When the Roots Whither

“Remain in me, and I will remain in you. For a branch cannot produce fruit if it is severed from the vine, and you cannot be fruitful unless you remain in me.

Yes, I am the vine; you are the branches. Those who remain in me, and I in them, will produce much fruit. For apart from me you can do nothing. Anyone who does not remain in me is thrown away like a useless branch and withers.”

John 15: 4 – 6

             From the top down, the oak tree on the edge of our parking lot was dying. On Thursday of this week, the men removed the tree. What was the reason for its demise? The roots had grown under the macadam and the impervious surface kept the rain from reaching the root system. The autopsy revealed a simple cause of death: lack of nourishment.

            Long ago I heard one of my seminary professors preach in the last months of my seminary education. He was my favorite teacher then and I paid close attention as he spoke to all of us who were weeks away from starting our full-time ministries. He said that day that we needed to develop a deep root system. Ministry demands much of you, said my professor. You won’t make it unless you remain nourished and connected to the source of your life.

            The keen eyes of our Sexton, George Salt and other members of the Property Committee noted that the dying oak tree next to Fellowship Hall produced hardly any new leaves at the top. Dead branches fell to ground more frequently. Death produces debris.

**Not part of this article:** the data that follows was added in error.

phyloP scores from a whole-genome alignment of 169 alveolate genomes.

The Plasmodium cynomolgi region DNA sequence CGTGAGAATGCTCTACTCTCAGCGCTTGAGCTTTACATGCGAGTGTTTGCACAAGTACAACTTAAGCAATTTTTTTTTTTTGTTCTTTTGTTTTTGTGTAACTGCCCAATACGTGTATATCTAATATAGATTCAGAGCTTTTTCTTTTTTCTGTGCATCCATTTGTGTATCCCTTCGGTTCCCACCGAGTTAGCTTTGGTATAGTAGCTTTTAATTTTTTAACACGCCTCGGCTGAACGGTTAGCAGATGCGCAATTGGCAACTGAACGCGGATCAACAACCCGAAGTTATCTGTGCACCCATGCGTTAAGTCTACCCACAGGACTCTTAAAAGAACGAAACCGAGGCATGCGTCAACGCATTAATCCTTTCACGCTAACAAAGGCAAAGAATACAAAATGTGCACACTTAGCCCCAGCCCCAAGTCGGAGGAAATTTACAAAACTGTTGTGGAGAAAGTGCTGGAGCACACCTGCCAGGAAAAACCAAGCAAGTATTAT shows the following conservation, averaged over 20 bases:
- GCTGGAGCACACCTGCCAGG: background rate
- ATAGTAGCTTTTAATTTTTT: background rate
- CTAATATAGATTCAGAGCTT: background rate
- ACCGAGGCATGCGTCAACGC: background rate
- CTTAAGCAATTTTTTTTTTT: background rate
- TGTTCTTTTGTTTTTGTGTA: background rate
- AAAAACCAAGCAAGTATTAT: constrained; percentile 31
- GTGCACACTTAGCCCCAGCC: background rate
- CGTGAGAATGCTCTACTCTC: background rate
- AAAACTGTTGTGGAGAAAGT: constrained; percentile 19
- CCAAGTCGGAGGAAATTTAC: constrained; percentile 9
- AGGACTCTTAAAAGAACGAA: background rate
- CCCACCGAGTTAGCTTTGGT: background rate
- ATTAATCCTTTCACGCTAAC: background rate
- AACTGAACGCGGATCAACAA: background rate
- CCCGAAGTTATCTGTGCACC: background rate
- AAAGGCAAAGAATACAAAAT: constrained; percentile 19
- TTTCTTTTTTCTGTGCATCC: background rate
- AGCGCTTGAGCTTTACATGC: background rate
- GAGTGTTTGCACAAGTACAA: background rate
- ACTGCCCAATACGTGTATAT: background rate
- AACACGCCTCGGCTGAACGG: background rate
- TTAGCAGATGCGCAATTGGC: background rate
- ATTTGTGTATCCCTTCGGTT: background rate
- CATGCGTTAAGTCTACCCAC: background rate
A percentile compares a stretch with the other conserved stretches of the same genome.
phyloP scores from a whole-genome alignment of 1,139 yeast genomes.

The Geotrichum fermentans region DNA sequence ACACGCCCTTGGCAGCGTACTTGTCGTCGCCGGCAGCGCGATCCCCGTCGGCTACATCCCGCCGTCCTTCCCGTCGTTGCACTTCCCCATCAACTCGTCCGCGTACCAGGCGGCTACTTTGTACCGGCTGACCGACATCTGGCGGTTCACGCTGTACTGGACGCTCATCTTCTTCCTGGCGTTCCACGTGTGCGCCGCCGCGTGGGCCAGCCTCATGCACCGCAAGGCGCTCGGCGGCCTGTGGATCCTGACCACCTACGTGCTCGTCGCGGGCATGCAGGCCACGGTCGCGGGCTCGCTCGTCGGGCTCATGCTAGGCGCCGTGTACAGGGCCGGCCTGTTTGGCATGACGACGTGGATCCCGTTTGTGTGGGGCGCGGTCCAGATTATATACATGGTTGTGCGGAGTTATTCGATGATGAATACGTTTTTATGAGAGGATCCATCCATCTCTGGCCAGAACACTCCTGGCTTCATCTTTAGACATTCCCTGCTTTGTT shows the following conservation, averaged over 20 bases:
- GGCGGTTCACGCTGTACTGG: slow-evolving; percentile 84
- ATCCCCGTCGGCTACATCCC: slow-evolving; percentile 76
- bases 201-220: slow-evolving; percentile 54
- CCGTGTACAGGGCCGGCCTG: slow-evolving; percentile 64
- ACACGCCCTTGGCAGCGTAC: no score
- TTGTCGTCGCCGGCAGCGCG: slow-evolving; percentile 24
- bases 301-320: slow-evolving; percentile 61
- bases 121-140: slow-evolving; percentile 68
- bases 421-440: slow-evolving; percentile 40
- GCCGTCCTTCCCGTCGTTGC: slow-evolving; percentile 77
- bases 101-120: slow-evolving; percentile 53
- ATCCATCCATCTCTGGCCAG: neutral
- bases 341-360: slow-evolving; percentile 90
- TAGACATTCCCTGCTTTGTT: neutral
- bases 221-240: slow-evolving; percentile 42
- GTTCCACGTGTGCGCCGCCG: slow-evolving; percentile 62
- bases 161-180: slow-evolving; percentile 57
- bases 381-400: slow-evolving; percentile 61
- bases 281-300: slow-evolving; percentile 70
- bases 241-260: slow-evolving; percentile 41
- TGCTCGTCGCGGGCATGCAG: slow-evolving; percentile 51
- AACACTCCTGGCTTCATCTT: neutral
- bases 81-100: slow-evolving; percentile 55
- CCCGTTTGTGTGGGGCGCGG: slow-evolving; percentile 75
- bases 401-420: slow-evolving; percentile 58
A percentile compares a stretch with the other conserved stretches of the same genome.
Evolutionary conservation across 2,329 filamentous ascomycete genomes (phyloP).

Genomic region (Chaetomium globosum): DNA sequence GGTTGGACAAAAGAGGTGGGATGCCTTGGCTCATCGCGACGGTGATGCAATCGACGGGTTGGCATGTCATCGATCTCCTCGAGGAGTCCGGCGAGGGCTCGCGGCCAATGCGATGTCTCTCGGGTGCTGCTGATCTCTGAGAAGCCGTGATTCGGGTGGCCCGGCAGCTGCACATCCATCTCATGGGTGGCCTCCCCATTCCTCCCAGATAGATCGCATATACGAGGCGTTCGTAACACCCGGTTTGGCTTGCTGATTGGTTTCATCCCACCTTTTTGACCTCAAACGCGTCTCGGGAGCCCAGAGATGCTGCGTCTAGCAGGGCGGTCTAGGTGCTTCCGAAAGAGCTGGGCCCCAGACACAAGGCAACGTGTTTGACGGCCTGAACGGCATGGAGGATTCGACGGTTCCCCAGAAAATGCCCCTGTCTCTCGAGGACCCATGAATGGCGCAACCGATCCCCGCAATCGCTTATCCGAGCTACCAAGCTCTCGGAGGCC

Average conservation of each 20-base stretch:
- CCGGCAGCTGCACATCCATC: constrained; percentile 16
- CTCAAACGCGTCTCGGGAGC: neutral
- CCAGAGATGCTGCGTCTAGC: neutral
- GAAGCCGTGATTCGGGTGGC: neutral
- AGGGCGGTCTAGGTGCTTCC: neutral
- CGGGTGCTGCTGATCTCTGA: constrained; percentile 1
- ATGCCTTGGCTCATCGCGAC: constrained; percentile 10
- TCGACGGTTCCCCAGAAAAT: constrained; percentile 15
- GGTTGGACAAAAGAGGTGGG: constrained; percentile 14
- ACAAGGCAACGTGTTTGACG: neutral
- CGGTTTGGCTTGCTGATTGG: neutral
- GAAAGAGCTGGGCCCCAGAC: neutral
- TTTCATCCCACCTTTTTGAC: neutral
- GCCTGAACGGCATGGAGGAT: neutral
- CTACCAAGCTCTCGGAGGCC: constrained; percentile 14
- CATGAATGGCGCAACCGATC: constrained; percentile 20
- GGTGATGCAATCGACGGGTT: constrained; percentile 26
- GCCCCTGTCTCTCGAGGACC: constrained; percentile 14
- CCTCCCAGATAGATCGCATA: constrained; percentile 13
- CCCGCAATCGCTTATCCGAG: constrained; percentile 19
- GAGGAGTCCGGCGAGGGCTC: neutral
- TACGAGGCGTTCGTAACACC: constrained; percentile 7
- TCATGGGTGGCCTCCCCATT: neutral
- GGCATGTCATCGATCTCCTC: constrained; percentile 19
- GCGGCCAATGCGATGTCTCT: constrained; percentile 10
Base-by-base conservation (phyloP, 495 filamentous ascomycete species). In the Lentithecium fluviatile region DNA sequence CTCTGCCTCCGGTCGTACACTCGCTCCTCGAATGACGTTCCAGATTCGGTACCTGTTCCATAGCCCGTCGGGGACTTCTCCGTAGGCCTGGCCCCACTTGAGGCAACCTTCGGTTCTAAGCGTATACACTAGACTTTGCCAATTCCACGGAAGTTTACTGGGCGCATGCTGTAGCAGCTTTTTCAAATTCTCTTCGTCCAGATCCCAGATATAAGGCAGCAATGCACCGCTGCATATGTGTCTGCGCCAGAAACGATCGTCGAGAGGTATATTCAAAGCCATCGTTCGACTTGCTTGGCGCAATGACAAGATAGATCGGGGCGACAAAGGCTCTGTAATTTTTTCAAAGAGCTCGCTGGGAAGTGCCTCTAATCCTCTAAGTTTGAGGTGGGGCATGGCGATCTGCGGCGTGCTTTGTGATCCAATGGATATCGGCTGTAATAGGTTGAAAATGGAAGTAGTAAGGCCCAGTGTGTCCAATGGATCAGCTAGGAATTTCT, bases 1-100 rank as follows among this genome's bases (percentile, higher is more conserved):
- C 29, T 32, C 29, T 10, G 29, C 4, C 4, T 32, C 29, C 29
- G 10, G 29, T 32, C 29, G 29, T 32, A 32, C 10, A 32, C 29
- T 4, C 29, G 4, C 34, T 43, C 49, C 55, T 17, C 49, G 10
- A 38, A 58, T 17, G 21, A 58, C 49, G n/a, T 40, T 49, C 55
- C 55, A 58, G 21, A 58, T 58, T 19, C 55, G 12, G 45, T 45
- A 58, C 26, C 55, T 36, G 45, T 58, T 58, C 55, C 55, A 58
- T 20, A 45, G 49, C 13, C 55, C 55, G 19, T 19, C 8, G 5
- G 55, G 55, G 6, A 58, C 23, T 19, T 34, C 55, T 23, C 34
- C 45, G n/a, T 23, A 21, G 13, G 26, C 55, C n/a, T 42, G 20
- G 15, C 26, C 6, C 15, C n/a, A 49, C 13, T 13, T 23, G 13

Have you had a close look at yourself recently? What’s falling out of your life? Debris looks like this: coldness towards others and God, zero spiritual hunger, no desire to serve someone else or share what God has done for you, and a multitude of these dead-branch attitudes: complaining about everything, bitterness, refusal to forgive, no joy and no laughter.

          Now it could be, and is the case for many of the people of Thompson Church, that there is rich, life-giving fruit falling out from your life. This is what life-enhancing fruit looks like: generosity of time and resources, the ability to spot the many good things that God is doing among us today, overwhelming joy whenever there is the chance to gather to worship with God’s people, and a multitude of these flourishing-branch attitudes: forgiveness, patience, mercy, kindness, self-control and a conquering love for just about everybody you meet.

“Church is the place where . . . gestures of gratitude can be learned, nourished, and expressed.”

            There are many important ways to water the roots of your life, but I find that being in worship on a Sunday morning to be the most reliable way to fill your tank. Read what Pastor Don Postema writes about what awaits each time we enter our sanctuary or Fellowship Hall. “The church is a place where we realize and celebrate that we belong to God, that God has acted redemptively for us. The church is the body of Christ, the place where the covenant is actualized, the covenant community. The church is also a place where gratitude can be encouraged and where gesture of thanks can be learned, nourished, and expressed.”


            Thirsty? See you in worship.